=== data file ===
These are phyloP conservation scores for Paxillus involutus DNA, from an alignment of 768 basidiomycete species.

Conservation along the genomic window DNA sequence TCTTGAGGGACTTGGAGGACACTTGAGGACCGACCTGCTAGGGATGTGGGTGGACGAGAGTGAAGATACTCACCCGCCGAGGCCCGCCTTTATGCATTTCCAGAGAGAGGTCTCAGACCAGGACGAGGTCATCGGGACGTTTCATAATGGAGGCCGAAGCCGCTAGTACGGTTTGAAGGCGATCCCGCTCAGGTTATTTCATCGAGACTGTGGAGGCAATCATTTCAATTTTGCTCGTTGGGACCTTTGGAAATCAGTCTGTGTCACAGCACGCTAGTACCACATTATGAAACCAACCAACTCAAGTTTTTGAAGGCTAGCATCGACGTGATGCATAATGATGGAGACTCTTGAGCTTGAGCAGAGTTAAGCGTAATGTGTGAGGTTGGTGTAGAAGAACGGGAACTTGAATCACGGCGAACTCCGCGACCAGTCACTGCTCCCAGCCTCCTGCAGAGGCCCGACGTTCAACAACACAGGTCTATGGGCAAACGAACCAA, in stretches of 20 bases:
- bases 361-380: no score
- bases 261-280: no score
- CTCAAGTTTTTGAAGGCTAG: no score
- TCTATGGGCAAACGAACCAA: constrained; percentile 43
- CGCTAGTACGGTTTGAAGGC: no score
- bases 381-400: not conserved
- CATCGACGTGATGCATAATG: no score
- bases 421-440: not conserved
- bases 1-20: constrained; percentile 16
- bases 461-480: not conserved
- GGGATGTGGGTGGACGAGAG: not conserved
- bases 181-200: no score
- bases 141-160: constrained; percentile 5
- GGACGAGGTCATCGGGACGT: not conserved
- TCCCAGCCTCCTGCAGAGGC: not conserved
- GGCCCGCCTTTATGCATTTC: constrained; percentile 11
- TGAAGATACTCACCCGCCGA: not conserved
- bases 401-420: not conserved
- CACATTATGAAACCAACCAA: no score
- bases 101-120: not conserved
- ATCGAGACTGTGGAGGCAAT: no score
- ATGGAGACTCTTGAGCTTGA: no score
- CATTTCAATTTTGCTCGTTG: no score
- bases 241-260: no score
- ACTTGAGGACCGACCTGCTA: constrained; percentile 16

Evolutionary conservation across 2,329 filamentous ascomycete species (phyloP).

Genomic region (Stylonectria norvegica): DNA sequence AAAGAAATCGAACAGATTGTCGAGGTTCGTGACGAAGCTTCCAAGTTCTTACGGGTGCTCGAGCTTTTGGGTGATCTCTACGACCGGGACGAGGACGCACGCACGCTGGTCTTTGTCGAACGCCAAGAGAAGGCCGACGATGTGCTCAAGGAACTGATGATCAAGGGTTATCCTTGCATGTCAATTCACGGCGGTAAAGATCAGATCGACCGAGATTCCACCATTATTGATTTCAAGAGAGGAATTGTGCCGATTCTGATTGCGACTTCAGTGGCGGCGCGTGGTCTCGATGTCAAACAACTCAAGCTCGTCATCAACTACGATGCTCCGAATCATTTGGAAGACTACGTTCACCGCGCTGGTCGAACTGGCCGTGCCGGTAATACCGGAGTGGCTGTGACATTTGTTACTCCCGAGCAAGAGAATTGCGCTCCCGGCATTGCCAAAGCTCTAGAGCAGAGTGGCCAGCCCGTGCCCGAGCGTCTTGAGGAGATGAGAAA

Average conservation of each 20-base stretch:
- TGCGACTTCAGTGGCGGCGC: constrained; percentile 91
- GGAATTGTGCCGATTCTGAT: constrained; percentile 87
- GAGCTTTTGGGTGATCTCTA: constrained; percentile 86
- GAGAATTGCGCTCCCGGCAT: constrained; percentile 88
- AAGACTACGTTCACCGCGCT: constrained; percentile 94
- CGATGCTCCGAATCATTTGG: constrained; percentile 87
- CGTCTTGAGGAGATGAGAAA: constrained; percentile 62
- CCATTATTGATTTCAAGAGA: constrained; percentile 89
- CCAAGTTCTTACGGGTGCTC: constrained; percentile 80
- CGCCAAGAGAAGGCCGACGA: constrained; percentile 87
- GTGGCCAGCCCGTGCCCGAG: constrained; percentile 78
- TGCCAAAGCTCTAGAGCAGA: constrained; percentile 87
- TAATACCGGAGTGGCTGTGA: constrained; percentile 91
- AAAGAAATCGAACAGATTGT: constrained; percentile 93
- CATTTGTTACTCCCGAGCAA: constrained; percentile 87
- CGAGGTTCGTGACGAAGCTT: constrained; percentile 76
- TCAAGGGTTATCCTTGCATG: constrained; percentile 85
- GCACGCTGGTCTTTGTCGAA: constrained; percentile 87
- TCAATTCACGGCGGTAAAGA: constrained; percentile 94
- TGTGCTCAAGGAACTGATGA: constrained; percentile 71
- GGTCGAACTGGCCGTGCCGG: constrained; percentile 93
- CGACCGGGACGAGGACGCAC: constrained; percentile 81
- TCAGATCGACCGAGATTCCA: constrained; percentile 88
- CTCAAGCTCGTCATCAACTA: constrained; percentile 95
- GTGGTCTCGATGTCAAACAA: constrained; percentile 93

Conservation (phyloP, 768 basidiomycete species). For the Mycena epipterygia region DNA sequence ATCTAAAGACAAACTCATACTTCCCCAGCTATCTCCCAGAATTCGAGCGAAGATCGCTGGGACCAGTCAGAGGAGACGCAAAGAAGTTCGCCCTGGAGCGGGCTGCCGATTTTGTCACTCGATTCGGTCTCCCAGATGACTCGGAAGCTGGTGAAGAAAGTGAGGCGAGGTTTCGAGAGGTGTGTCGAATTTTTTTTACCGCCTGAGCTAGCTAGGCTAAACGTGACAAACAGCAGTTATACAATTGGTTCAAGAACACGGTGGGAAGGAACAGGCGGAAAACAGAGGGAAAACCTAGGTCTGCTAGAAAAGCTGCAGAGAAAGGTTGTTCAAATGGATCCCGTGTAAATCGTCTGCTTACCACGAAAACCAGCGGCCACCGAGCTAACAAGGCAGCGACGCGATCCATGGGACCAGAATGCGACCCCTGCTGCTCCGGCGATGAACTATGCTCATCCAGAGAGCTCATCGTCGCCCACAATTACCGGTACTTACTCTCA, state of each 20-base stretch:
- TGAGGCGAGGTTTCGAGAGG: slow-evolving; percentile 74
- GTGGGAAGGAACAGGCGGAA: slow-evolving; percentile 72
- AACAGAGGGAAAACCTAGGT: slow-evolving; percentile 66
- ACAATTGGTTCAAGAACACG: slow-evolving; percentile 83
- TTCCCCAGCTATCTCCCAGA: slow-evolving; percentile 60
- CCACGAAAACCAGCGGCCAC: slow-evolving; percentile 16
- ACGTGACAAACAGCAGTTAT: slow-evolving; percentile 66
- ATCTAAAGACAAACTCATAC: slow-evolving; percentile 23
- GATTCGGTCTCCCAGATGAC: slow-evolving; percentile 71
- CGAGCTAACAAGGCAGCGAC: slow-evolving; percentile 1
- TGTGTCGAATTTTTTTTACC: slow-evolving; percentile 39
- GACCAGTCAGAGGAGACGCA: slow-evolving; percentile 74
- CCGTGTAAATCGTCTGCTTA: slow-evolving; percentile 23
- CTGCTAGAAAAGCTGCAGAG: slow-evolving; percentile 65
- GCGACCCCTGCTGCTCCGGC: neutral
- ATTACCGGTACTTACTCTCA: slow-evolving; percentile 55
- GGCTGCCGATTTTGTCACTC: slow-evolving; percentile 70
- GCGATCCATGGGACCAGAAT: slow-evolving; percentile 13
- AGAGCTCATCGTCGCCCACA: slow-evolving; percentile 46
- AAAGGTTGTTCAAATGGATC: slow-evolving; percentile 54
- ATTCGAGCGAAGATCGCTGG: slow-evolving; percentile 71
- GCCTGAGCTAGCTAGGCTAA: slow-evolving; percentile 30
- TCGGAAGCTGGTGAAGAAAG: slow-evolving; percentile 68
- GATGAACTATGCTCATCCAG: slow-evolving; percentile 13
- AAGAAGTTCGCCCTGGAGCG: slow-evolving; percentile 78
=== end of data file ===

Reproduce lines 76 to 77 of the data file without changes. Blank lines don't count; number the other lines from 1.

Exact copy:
- AAAGGTTGTTCAAATGGATC: slow-evolving; percentile 54
- ATTCGAGCGAAGATCGCTGG: slow-evolving; percentile 71